hole size than expected on the basis of the WhitneyNuismer or Mar-Lin hole size models. It is attributed to
change of the failure mode to the interlaminar stresses
in the region around the hole boundary, which decrease
with increasing ratio of hole radius to laminate
thickness.
Table 10 Test results for [0/45/90/-45]s laminates
open hole
diameter Mean nominal strength STDV
(MPa)
(MPa)
2
68.84
1.29
4
67.35
3.96
6
67.27
4.755
8
62.3
2.87
10
57.75
3.25
The failure mode observed in all specimens is
net-section tension as shown in Figs. 27,28 and 29.
Damage mostly consists of matrix cracking in the ±45°
and 90° plies in the vicinity of the hole, accompanied
by some delamination around the hole; cracks in the 90°
plies extend to the laminate edge. However, large
triangular delamination zones emanate from the hole,
decoupling plies and leading to rapid failure of the
laminate. The shear band appears on surface inclined at
45o for GFRP [0/45/90/-45] at both side of hole, anther
words in direction of 450 fibers. Carefully look for
crack propagation it is found that the crack path change
direction a little before reach the specimen end. this
because this location near the ends of 45o fiber,
therefore fiber matrix debonding failure occurs and the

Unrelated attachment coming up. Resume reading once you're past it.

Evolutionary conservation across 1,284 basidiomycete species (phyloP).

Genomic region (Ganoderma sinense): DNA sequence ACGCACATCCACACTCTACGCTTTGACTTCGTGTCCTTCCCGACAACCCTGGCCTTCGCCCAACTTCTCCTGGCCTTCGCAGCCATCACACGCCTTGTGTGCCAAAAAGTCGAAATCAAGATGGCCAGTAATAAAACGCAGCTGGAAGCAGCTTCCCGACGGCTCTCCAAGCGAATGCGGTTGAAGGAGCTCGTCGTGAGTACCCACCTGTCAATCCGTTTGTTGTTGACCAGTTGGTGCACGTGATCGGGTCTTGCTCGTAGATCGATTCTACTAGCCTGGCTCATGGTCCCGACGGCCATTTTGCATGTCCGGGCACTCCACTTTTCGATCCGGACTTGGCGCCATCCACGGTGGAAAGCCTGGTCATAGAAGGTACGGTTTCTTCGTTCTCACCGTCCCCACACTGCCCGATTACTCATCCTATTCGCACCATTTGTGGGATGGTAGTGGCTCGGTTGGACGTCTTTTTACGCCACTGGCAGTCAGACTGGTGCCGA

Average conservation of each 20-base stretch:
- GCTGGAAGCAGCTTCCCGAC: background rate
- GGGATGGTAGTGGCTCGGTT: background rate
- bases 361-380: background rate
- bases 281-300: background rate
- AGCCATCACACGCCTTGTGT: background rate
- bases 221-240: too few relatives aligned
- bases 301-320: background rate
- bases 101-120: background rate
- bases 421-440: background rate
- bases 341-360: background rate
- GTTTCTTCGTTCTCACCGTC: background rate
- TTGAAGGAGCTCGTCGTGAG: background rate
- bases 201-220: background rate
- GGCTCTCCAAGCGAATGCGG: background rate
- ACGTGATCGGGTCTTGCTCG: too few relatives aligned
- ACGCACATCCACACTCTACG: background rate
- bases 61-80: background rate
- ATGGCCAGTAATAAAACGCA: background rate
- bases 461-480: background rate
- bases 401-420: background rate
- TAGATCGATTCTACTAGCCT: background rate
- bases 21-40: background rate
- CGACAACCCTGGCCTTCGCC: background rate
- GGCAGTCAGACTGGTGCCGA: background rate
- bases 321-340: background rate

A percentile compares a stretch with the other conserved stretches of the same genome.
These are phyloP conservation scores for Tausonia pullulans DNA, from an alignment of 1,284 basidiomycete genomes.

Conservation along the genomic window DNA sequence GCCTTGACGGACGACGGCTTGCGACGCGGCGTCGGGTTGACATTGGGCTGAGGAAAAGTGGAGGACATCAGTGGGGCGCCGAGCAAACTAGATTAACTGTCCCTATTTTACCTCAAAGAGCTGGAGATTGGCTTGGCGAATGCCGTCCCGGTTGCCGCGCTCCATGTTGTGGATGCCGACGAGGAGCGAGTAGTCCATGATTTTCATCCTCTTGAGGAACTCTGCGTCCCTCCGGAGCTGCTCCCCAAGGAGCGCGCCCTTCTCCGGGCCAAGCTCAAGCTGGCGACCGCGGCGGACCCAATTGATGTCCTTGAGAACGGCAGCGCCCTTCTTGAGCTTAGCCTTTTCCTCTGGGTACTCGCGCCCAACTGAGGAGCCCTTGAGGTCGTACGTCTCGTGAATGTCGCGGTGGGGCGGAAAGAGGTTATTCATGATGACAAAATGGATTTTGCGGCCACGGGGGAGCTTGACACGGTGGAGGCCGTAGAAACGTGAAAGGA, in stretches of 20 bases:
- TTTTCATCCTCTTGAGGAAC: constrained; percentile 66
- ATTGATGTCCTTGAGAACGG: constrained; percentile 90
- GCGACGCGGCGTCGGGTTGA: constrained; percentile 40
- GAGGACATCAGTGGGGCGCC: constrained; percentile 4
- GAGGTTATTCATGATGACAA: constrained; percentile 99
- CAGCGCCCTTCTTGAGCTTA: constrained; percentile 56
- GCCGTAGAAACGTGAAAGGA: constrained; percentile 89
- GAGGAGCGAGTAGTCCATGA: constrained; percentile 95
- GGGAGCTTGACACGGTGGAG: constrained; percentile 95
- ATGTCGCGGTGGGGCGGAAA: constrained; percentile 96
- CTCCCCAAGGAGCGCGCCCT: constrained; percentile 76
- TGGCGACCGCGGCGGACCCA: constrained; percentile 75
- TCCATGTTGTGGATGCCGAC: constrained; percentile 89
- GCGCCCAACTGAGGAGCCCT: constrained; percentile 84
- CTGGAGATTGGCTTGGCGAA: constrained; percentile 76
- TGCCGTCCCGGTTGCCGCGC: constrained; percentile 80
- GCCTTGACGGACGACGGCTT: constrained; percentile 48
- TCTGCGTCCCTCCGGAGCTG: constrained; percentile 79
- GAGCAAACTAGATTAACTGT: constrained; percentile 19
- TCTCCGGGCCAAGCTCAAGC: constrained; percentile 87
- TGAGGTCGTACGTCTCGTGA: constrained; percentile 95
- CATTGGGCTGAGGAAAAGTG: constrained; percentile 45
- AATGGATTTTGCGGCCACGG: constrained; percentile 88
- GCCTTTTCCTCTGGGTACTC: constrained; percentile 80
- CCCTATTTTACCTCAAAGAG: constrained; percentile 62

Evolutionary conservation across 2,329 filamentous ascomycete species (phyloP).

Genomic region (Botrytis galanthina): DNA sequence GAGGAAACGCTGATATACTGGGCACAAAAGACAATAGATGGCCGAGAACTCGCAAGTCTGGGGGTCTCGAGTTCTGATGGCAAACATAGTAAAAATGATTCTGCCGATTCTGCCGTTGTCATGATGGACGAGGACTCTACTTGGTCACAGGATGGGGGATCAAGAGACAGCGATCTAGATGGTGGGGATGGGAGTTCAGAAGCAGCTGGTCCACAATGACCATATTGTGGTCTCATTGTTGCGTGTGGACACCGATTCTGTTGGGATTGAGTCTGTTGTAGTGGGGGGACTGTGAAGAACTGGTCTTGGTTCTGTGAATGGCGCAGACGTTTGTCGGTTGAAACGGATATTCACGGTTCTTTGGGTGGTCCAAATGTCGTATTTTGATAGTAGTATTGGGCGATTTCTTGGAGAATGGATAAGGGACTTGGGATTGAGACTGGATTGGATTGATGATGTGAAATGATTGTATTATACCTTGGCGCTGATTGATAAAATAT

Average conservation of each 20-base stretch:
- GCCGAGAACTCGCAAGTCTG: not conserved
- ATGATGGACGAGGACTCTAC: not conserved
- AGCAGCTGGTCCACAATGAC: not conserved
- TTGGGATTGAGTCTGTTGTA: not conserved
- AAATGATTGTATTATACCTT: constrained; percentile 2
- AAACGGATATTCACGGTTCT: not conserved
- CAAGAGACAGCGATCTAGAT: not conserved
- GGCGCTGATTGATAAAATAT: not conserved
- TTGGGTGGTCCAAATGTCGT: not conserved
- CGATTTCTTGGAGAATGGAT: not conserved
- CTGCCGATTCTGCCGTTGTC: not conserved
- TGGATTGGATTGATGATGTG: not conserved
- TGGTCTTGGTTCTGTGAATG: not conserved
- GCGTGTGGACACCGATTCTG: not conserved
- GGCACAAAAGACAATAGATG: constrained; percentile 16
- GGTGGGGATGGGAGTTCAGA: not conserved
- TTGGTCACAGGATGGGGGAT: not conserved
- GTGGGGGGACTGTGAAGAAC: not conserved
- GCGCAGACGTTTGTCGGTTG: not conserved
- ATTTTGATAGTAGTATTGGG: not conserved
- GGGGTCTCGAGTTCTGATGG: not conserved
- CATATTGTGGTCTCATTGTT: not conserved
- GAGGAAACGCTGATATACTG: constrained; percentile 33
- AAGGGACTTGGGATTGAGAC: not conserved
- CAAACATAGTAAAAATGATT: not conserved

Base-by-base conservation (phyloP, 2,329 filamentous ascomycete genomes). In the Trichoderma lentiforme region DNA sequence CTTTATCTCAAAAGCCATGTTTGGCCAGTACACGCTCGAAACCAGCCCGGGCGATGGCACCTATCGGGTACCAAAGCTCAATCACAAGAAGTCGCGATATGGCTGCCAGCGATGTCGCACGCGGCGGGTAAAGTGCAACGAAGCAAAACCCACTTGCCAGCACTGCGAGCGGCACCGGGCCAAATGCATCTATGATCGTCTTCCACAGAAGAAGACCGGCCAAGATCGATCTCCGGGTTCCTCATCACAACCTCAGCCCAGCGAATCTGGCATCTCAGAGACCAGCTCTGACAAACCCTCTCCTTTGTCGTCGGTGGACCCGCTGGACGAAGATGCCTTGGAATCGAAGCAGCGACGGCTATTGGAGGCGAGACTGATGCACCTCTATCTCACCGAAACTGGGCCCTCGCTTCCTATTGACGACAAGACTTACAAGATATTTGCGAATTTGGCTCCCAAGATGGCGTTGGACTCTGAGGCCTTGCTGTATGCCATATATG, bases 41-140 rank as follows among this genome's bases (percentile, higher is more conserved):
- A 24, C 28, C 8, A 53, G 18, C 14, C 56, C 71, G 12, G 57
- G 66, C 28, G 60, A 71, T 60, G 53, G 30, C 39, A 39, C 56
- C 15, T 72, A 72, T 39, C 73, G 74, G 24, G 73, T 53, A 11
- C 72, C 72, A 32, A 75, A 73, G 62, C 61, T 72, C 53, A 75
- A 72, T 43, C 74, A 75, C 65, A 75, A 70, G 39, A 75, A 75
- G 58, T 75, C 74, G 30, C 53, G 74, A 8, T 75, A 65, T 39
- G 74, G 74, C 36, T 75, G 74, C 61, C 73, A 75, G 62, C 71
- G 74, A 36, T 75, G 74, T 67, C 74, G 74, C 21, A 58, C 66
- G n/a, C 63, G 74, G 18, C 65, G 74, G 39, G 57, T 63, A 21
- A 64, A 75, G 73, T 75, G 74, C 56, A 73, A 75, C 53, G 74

crack propagates directly perpendicular to the load
direction (Matrix cracking) as the inclined fiber cannot
at this location resist the crack.
As the thickness increase a more severe
delamination appeared in the structure which has
dangerous damage for small size (small width respect to
thickness) Fig.30 shows the delamination through
thickness of [0/45/90]2s specimen thicker laminates.
Fig. 24Stress strain diagram for [0, 90]2s size effect
specimen
Fig. 25 Stress strain diagram for [0/45/90]2s size
effect specimen
23
Mohammed Y et al., Sch. J. Eng. Tech., 2013; 1(1):13-26
Fig. 26 Stress strain diagram for [0/45/90/-45]s size effect specimen
Fig. 27 Post failure image of [0/90]2s
Fig. 28 Post failure image of [0/45/90]2s
24
Mohammed Y et al., Sch. J. Eng. Tech., 2013; 1(1):13-26
Fig. 29 Post failure image of [0, 45, 90,-45]s
Fig. 30 through thickness delamination
Conclusion
The fracture properties of glass fiber composites
laminates are measured and following conclusion are
summarized:
 Compact tension test specimen is simple and give
acceptable results for fiber tension fracture
toughness G1c of laminates of stacking sequence
[0/90]2s as 51.915 kj/m2 which agreement with the
allowable value in text book. However Center
cracked plate specimen is suitable for measuring
fracture toughness for Quasi-isotropic laminates
[0/45/90] 2s and [0/45/90/-45] switch have a value
of 32.98 and 31.5 KJ/m2 respectively.
 A strength reduction of 32 % is observed with
increasing the hole diameter from 2 mm to 10 mm,
while this percentage was decreasing by inserting
an angle ply as 26 % for [0/45/90]2s and 14 % for
[0/45/90/-45]s.
 Delaminations are observed with thickness
increasing for un-notched specimens.
 Fiber orientation affects deeply the laminates
carrying capacity.
 Three failure modes are summarized for glass fiber
composite laminates, fiber pull out, fiber tension
and delamination.
 ±45 in plane shear test give acceptable results for
shear modulus while underestimates the shear
strength value by about 50% when compared with
the value measured with the lamination theories.